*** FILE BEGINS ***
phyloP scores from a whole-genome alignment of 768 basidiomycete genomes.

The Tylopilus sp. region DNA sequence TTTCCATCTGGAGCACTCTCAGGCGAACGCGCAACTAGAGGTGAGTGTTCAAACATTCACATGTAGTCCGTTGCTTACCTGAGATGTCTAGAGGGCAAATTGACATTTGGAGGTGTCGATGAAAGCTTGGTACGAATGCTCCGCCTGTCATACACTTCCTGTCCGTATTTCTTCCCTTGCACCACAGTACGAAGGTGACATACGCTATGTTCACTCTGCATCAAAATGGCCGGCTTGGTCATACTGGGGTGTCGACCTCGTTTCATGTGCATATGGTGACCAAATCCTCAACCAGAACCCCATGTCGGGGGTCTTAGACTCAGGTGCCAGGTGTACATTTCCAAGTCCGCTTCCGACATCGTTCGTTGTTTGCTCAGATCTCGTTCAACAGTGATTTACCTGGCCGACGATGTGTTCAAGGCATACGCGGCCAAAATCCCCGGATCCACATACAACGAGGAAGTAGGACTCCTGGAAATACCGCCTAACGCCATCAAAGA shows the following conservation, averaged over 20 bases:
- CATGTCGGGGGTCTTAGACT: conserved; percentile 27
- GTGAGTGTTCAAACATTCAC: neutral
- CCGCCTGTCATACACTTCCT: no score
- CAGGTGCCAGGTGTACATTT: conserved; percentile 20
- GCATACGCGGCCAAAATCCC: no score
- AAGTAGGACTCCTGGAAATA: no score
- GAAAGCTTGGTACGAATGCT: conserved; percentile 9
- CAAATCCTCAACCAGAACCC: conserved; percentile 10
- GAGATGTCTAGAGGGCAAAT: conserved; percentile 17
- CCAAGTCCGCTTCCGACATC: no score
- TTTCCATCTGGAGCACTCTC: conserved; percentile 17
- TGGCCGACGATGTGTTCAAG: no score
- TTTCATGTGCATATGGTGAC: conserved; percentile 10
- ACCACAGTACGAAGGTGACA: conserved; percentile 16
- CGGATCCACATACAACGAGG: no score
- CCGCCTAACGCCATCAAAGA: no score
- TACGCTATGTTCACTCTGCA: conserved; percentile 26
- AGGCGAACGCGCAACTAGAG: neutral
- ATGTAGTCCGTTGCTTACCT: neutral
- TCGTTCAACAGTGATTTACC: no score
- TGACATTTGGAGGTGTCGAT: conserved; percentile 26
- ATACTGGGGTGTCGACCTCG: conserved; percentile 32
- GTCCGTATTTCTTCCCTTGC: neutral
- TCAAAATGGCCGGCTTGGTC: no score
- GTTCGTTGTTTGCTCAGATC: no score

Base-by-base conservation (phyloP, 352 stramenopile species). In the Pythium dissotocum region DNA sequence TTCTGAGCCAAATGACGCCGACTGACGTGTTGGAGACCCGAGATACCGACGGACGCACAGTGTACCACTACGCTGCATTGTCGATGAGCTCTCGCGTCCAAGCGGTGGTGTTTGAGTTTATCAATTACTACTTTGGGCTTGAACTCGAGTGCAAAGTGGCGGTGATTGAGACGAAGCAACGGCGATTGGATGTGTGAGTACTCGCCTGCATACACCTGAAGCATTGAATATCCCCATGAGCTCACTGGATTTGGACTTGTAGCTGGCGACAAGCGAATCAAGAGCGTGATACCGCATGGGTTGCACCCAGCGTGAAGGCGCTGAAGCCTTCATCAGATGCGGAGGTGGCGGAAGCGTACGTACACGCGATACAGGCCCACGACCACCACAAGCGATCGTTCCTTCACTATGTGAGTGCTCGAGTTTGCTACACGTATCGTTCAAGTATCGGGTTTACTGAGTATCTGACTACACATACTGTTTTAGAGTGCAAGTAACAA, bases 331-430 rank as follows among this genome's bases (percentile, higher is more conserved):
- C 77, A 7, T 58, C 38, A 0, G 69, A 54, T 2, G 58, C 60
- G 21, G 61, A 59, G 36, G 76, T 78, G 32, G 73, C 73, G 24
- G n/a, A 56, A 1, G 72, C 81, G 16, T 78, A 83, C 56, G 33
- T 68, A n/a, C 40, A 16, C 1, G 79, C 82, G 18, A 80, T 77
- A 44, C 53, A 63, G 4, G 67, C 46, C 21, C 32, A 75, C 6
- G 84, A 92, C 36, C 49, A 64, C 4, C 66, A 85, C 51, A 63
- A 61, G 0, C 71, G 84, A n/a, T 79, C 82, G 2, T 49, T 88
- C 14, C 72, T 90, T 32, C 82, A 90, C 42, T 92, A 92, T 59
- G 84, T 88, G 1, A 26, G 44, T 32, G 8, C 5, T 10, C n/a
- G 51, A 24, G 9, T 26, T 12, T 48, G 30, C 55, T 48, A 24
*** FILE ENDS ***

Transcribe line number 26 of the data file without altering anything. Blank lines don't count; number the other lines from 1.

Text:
- TCAAAATGGCCGGCTTGGTC: no score